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Research & Facilities


Building Aerodynamics / Wind Tunnel Lab



Research activities

The effect of wind on building models is reproduced in a boundary layer wind tunnel. This allows for the measurement of mean and fluctuating wind loads on buildings, air flow around tall buildings and around groups of tall buildings, environmental pedestrian level wind studies, and effluent dispersion (contamination of buildings by smoke and building exhaust from stacks). Computational evaluation of wind effects on buildings is also carried out.

The Laboratory houses a large atmospheric boundary-layer wind tunnel, the only one of this type in Québec, Canada, to study wind-building interaction. By using advanced measurement equipment and numerical simulation, research and consulting projects can be carried out in a wide range of fields such as the following:

  • Wind Loads on the Building Envelope (Mean and fluctuating wind pressures; Codification of wind loads)
  • Wind Loads on Building Attachments (e.g. BIPVs, Canopies and Patio Covers, Parapets)
  • Air Pollution (Effluent dispersion around buildings; Re-ingestion pollutants from building exhausts)
  • Air infiltration through building envelope Urban Microclimate (Pedestrian level winds; Outdoor human comfort; Wind-drifted snow accumulation)
  • Wind-Tunnel Measurement Techniques and Flow Visualization
  • Computer-aided Wind Engineering (Applications of knowledge-based systems and neural networks)
  • Computational Wind Engineering (Numerical evaluation of air velocity field, wind pressures, and pollutant dispersion)



Research faculty



Research activities and consulting projects are supported by the following facilities:

  • Boundary-Layer Wind Tunnel: an open-circuit, blowdown tunnel (12m long, 1.8m wide, and 1.8m high). The maximum air speed at the test section of the tunnel is about 14.0 m/s and varies in the range of 4.7 to 14.0 m/s. A turntable is set at the test section so that the influence of wind direction is taken into account during model testing. Wind profiles over urban, suburban, and open terrains can be simulated at a geometric scale of 1/400 ~ 1/500.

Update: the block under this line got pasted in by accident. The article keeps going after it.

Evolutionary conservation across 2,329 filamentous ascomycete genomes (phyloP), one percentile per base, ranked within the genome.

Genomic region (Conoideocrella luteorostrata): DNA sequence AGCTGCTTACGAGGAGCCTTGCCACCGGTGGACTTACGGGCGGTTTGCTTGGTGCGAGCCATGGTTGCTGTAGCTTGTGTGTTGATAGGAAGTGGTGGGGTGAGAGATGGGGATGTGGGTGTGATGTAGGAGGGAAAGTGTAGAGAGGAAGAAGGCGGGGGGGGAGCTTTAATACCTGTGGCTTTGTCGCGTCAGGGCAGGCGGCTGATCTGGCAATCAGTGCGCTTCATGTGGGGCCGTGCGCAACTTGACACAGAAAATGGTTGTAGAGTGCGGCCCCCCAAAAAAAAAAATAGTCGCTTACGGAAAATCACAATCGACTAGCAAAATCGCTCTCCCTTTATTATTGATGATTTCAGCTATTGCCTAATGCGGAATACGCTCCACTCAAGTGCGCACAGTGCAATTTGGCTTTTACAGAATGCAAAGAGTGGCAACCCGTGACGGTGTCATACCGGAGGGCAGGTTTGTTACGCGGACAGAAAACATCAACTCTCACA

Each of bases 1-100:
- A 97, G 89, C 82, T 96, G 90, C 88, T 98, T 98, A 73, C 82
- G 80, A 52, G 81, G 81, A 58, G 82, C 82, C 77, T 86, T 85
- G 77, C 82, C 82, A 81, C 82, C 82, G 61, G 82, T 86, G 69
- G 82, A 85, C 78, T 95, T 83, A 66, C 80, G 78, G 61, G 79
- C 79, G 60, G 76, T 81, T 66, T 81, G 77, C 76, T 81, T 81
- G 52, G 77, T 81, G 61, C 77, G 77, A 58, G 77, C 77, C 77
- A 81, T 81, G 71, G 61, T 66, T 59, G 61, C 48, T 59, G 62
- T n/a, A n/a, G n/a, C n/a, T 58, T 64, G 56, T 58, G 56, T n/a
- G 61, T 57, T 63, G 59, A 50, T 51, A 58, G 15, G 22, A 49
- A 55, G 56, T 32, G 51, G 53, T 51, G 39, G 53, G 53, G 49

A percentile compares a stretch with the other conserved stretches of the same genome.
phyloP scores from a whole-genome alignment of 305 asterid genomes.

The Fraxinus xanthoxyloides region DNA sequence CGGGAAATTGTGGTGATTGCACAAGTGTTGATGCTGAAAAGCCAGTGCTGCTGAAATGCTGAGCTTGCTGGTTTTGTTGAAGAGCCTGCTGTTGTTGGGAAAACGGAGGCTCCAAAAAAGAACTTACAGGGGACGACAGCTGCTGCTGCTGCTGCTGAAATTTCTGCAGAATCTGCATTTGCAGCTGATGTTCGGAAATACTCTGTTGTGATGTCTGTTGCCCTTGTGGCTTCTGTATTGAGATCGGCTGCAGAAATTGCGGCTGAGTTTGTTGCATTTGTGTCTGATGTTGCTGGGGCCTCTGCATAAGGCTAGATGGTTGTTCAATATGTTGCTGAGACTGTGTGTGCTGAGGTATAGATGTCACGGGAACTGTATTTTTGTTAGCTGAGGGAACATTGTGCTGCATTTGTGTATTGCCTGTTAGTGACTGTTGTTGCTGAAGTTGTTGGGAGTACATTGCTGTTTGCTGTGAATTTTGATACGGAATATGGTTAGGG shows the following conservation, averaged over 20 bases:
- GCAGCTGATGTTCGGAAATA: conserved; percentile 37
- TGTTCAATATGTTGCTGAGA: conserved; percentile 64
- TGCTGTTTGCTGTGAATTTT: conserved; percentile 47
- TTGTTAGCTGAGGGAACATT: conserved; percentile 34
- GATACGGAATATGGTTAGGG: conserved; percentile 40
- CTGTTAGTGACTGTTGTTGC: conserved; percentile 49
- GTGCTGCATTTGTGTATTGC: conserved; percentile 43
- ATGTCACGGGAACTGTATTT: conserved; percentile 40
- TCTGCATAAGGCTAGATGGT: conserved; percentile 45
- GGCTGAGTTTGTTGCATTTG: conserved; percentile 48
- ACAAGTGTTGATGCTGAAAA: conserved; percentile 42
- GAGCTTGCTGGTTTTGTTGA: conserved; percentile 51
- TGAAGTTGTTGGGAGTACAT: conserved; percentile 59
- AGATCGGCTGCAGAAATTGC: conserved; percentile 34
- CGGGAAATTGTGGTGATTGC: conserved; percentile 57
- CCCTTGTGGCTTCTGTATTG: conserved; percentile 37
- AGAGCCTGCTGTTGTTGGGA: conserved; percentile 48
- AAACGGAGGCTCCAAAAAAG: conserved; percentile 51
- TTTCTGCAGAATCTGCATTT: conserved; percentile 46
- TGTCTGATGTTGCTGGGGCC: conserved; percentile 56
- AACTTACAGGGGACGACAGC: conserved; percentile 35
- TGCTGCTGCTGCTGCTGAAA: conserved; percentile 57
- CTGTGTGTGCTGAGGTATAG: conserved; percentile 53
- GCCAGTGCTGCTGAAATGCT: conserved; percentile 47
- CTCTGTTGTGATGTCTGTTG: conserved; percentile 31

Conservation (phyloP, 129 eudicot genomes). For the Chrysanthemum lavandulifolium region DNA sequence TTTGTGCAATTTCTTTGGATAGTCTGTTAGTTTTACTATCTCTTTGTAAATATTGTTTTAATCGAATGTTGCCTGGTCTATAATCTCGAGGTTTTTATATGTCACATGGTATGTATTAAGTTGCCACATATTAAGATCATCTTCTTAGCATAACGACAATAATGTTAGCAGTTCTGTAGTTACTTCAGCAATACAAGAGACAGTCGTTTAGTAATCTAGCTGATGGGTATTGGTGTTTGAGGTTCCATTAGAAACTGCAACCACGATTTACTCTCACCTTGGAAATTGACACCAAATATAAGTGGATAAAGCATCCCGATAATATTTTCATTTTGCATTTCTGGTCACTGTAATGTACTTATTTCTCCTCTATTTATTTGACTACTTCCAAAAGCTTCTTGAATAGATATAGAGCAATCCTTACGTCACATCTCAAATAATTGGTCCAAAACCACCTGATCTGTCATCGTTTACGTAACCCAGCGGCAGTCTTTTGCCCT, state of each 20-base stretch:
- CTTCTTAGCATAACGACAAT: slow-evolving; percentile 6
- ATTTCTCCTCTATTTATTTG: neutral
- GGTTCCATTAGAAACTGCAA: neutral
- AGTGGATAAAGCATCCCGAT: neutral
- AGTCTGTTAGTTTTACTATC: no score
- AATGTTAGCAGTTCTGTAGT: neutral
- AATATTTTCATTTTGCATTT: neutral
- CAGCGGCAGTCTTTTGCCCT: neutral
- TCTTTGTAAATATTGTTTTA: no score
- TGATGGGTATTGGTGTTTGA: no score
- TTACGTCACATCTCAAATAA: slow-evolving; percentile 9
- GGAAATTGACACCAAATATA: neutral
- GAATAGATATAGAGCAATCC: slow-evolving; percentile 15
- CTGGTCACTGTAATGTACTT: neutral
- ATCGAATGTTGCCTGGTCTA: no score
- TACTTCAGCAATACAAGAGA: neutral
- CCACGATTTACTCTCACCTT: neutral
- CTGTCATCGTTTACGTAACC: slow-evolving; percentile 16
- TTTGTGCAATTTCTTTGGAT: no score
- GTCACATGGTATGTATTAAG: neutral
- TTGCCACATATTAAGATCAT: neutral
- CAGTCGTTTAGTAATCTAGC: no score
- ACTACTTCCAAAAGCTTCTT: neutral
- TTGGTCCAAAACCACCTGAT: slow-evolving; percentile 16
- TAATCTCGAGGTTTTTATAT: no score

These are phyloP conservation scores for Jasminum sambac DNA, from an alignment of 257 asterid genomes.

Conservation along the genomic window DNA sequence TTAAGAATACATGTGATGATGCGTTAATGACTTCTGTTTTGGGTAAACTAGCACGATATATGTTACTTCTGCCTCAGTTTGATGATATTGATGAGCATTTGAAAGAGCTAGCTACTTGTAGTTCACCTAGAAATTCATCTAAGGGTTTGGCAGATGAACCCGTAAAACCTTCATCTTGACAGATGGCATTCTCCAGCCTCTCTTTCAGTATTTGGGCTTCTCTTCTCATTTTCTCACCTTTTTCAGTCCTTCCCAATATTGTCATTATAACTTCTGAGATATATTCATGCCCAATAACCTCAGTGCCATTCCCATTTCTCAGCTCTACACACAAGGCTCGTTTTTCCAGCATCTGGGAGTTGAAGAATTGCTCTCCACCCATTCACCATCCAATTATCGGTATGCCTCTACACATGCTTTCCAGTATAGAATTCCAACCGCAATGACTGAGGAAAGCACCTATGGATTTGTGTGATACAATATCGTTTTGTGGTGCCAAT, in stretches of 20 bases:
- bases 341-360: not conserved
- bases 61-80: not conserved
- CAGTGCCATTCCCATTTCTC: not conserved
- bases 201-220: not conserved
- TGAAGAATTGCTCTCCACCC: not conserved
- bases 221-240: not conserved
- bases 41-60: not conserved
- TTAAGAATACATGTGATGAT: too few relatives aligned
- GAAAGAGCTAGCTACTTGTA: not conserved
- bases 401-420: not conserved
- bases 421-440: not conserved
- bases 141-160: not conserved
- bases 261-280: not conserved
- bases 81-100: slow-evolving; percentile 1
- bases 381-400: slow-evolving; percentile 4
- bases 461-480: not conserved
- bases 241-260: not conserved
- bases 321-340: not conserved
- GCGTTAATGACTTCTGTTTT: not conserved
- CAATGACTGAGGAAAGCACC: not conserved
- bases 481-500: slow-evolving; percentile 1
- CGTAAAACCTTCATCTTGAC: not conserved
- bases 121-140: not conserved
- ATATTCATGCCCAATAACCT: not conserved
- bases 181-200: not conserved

• Water Flume: a closed-circuit channel (3.0m long and 0.75m wide) used to visualize the flow around buildings and to investigate snow drifting / accumulation problems associated with buildings.


  • Wind Flow Visualization Tunnel: an open-circuit wind tunnel with a length of 4m and a cross section of 0.25m x 0.25m. Smoke is used for flow visualization around building models of various configurations. It is used primarily for teaching purposes.
  • Full-Scale Experimental Station: a small building at the Loyola campus of Concordia University equipped with a weather station, pressure transducers, devices to release and to sample air pollutants, as well as a data logger with a modem for telecommunication.
  • Air Infiltration Chamber: two airtight boxes separated by the test wall section (1m x 1m) where thermal and mass exchanges through the test section can be controlled and measured.



Instrumentation of the laboratory includes among others:

  • Laser Doppler Anemometer and Thermal Anemometers for measurements of wind velocity and turbulence.
  • Multi-hole pressure probes for 3-component air velocity measurements (Cobra probes).
  • Particle-Image-Velocimetry (PIV)
  • Scanivalve-transducer System for multi-channel instantaneous wind pressure measurements (ZOC-512 channels).
  • Gas Chromatograph for measuring concentration of air pollutants.
  • Infrared Video Camera for detecting wind-induced surface temperature variation.
  • Three-Dimensional Traverse System.
  • Advanced Electronic and Computer Systems for data acquisition, processing, and presentation.


Concordia University